A Bangor hotel that has exclusively housed homeless residents since last fall will continue to serve as a shelter past its original Sept. 30 end date.
It is unclear how long the Ramada Inn on Odlin Road will remain a shelter, but the federal government’s extension of funding for emergency shelters during the COVID-19 pandemic means the property won’t yet return to serving as a hotel, said Denise Lord, senior director of strategic initiatives for the Maine State Housing Authority, or MaineHousing.
MaineHousing leases the hotel, then contracts with Penobscot Community Health Care in Bangor to run the Ramada as an extension of its Hope House shelter.
The hotel has been used exclusively as a homeless shelter since last fall, and it’s included dedicated space for people with COVID-19 to isolate and avoid exposing others to the disease. Before last September, the Ramada was among a handful of Bangor hotels that used available rooms to house people without homes as the COVID-19 pandemic put a stop to much travel. Since the start of the pandemic, the city’s existing homeless shelters have been able to accommodate fewer people because of social distancing requirements.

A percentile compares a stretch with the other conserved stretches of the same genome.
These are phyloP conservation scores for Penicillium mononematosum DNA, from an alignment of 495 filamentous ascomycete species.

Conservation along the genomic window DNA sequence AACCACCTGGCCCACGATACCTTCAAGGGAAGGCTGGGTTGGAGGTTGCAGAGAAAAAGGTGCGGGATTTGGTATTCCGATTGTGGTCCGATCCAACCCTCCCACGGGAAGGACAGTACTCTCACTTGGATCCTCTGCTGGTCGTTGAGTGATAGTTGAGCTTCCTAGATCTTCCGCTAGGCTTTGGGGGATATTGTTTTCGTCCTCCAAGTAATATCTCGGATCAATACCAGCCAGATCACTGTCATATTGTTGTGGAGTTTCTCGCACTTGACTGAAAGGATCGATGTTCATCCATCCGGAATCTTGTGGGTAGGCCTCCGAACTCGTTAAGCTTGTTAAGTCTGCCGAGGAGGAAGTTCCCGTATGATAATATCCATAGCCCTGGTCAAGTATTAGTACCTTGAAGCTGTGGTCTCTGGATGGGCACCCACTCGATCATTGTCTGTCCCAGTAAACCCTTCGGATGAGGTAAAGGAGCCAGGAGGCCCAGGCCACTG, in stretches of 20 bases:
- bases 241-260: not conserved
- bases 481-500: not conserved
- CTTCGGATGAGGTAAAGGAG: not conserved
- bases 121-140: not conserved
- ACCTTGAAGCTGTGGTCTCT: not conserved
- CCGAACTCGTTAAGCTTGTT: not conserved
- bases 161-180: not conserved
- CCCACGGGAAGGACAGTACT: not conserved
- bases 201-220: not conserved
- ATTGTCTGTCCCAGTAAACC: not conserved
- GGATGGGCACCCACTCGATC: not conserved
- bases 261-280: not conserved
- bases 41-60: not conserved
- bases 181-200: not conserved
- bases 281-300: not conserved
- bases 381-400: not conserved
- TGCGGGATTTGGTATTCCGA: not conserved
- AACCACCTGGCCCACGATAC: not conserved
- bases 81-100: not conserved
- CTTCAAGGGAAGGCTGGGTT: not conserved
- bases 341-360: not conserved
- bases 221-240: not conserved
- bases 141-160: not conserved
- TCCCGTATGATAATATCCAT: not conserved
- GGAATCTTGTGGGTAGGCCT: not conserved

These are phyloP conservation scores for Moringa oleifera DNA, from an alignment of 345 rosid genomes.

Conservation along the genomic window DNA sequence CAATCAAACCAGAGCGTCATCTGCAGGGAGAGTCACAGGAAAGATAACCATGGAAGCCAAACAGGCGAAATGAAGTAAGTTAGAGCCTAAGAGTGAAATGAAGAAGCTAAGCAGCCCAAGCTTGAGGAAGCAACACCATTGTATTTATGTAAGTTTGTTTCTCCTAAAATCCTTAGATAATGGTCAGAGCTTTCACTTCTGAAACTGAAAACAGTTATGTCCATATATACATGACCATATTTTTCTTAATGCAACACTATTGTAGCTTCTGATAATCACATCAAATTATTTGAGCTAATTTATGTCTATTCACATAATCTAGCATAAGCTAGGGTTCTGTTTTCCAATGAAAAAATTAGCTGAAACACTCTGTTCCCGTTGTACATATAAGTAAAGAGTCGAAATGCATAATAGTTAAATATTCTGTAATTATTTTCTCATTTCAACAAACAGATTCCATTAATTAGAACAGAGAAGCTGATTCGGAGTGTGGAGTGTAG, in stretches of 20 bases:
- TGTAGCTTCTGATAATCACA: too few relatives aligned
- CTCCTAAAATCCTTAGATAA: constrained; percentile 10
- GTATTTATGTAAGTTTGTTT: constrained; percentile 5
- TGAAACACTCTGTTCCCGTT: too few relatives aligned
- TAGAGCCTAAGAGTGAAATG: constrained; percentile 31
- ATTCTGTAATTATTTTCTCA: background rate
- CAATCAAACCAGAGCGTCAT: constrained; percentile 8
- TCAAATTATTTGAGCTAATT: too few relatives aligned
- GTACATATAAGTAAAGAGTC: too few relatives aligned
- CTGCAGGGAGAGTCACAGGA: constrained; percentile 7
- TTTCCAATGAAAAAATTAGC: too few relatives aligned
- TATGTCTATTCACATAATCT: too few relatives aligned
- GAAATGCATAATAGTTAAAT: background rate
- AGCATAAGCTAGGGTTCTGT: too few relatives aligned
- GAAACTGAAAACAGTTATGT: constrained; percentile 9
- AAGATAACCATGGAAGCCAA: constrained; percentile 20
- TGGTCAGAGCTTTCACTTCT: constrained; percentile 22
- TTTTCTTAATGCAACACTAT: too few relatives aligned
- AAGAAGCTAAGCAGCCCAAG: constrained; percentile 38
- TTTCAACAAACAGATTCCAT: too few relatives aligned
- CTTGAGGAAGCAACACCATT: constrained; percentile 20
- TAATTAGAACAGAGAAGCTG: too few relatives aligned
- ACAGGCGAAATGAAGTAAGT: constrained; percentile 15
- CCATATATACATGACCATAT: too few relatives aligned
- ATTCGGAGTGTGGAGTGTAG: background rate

Hope House Director Josh D’Alessio said earlier this summer that shelter staff have noticed lower levels of anxiety and depression in those staying in the Ramada, as they’ve had their own space for sleeping and relaxing. The setup has also allowed shelter staff to connect with people in need of services whom they had struggled to engage for years, he said.
However, city officials and nearby property owners have voiced concerns about the Ramada continuing as a shelter.
Then-Bangor City Manager Cathy Conlow said in July that the primary problem with the Ramada shelter is that hotels don’t lend themselves to the level of monitoring needed for a population that often has mental health needs and substance use disorder.
While MaineHousing provides the funding to use the Ramada as a shelter, the federal government has reimbursed the agency through the Federal Emergency Management Agency. The Ramada in Bangor is among several properties across the country with similar arrangements in place. The Ramada Inn in Lewiston has also been used as a shelter.
The funds from FEMA were slated to end on Sept. 30. However, President Joe Biden’s administration announced last month that FEMA COVID-19 response funding would be extended until Dec. 31 as part of a larger effort to prevent the spread of the delta variant of COVID-19.
It is still unclear if the Ramada will be used as a shelter up until New Year’s Eve. Discussions among MaineHousing, Bangor officials and local shelter providers are ongoing, Lord said.
Many of the same pandemic-related challenges persist, Lord said. Those include the inability for those housed at the Ramada to safely quarantine and a need for more space to house homeless residents due to reduced capacity at existing shelters.
“Right now, we’re listening to what the community is telling us its needs are and how best to address them,” Lord said.